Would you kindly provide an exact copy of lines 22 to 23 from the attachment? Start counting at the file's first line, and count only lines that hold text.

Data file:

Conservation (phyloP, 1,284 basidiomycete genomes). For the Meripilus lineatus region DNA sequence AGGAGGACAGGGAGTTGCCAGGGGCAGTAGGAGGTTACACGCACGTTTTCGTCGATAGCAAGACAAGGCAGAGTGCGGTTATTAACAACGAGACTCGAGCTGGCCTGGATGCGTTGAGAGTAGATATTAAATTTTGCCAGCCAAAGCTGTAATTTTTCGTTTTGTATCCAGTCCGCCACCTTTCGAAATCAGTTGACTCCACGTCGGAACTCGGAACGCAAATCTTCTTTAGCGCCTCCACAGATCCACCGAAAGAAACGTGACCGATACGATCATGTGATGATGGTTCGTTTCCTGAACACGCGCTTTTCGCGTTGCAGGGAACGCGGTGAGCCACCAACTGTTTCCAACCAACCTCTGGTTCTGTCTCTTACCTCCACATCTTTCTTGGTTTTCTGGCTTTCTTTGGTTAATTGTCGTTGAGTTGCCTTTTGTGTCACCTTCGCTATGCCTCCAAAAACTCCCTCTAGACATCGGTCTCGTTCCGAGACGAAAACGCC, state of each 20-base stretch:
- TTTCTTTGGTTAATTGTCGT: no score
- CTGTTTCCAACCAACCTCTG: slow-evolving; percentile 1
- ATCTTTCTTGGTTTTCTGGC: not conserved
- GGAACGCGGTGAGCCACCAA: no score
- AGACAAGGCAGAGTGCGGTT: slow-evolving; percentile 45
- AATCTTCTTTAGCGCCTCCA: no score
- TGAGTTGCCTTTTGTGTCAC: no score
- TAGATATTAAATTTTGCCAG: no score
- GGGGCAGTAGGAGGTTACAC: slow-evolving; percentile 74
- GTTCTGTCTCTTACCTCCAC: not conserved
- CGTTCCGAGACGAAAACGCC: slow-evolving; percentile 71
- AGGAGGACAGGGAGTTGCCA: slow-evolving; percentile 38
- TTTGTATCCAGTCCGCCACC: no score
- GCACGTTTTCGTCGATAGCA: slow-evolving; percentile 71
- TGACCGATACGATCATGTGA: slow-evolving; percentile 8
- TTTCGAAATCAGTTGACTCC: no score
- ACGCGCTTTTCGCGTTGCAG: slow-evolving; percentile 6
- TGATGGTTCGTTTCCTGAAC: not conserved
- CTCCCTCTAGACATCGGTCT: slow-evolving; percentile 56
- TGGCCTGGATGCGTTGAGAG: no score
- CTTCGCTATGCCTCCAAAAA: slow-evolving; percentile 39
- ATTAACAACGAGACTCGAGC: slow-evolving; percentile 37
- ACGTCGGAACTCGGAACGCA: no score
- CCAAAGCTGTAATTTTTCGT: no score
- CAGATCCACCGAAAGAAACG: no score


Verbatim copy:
- CTTCGCTATGCCTCCAAAAA: slow-evolving; percentile 39
- ATTAACAACGAGACTCGAGC: slow-evolving; percentile 37